Participants posing for a group photo after the opening ceremony at the Speke Hotel Munyonyo Kampal Uganda

Workshop on cross-country peer-learning and training opens in Uganda

A three-day workshop focusing on National Policy Reviews and training has been opened at the Speke Resort Hotel Munyonyo in Uganda. Over forty researchers and policymakers from Sweden, Uganda, Kenya, Rwanda, Tanzania, and Ethiopia participate.

The function running 23rd -25th, November 2021 is organized by the EfD-Mak-Centre in Uganda in collaboration with EfD’s Global Hub and the Gothenburg Centre for Sustainable Development (GMV) at the University of Gothenburg. It is a part of the Inclusive Green Economy (IGE) capacity-building program for senior civil servants and policymakers in East Africa and is sponsored by the Swedish International Development Cooperation Agency (Sida).

The purpose of the National Policy Review (NPR) training is to strengthen cross-country peer learning by conducting an analytical review of their neighboring country’s NPR and strengthen networks on Inclusive Green Economy in the region.

Prof. Barnabas Nawangwe Vice Chancellor Makerere University and Ambassodor Maria stand with other partcipants singing the national anthems
Prof. Barnabas Nawangwe Vice Chancellor Makerere University and Ambassador Maria  Håkansson stand with other participants singing the national anthems

The workshop was opened by the Swedish Ambassador in Uganda Maria Håkansson. The function was also graced by the Permanent Secretary of the Ministry of Finance, Planning and Economic Development, Maris Wanyera, the Vice-Chancellor of the Makerere University Prof. Barnabas Nawangwe, and the Principal of the College of Business and Management Sciences Assoc. Prof. Eria Hisali.

Focus is on a green transition

Ambassador Maria Håkansson said the workshop comes at the right time.

“We are living in the midst of climate change. It affects all of us living now and climate and biodiversity is a top priority of my government and we see it linked to poverty reduction and economic development,” she said.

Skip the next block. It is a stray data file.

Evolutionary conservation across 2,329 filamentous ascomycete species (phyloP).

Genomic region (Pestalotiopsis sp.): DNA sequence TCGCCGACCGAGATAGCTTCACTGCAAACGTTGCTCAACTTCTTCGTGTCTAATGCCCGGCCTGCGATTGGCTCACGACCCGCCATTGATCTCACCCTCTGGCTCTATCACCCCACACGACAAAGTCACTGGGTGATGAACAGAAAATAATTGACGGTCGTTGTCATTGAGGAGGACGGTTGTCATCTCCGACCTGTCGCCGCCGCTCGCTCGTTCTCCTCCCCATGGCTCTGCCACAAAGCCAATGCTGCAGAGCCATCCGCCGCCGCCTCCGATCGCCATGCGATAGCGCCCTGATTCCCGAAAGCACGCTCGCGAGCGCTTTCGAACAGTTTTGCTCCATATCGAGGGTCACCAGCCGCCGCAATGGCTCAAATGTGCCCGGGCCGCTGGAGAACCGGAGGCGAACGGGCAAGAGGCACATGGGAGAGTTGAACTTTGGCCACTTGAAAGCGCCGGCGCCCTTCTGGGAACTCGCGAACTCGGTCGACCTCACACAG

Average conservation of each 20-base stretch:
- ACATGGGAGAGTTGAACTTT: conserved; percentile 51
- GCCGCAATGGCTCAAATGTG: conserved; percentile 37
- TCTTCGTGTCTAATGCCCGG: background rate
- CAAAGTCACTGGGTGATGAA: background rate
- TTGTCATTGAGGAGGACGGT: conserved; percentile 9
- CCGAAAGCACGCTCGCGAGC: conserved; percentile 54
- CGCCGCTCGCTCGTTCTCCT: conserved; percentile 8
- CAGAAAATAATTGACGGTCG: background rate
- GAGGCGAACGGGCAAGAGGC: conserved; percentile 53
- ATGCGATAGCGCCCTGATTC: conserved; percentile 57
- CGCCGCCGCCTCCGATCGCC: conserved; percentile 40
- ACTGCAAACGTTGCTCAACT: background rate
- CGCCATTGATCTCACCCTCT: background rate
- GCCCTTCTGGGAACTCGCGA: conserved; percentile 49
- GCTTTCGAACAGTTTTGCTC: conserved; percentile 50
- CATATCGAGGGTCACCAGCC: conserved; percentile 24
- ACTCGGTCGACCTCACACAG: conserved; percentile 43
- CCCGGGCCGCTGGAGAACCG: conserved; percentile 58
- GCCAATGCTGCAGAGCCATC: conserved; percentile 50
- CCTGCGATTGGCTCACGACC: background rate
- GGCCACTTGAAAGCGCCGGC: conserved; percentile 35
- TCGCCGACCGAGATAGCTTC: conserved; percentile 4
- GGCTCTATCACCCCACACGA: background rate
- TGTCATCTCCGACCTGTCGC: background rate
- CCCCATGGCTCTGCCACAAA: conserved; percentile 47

Swedish Ambassador Maria Hakansson officially opening the workshop
Swedish Ambassador Maria Håkansson officially opens the workshop

She noted that although a lot of focus today is on the COVID pandemic, there is a need to start tracking the way out of the crisis towards recovery.

“Recovery strategies need to be developed to promote inclusive growth, employment, and competitiveness. Identifying such strategies will depend on how deep and long-lasting the economic recession becomes. We must ensure that the recovery strategies keep us on track towards Agenda 2030,” the ambassador emphasized.

She reported that Sweden was the first country to pass an environmental protection act in 1967 and has continued to take a leading role in tackling climate change to government action and set a goal for carbon neutrality that is more ambitious to the Paris Agreement.

In addition, the Ambassador said that the Swedish government has successfully decoupled carbon dioxide emissions from growth since 1997 without compromising public welfare

By adopting ambitious climate policies, Sweden also wants to set a good example for others to follow and in doing so, it is one of the world's largest providers of climate financing and sharing knowledge and in programs such as the Inclusive Green Economy in practice.

Some of the participants attending the workshop
Some of the participants attending the workshop

Uganda’s progress towards inclusive green economy implementation

Representing the Permanency secretary, Ministry of Finance, Planning and Economic Development, Maris Wanyera said that for years, Uganda has experienced a positive trend in population growth which is associated with increased unemployment and environmental destruction.

“The country is still challenged with the abuse of natural resources especially forests and wetlands. This has raised concerns on whether the economic growth has been achieved at the expense of the environment and natural resources,” she said.

Uganda was among the first countries to mainstream SDGs into its development plan, although a strategy that unpacks green growth into sectoral interventions had not yet been devised.

Ms. Maris Wanyera delivering the remarks
Ms. Maris Wanyera delivers the remarks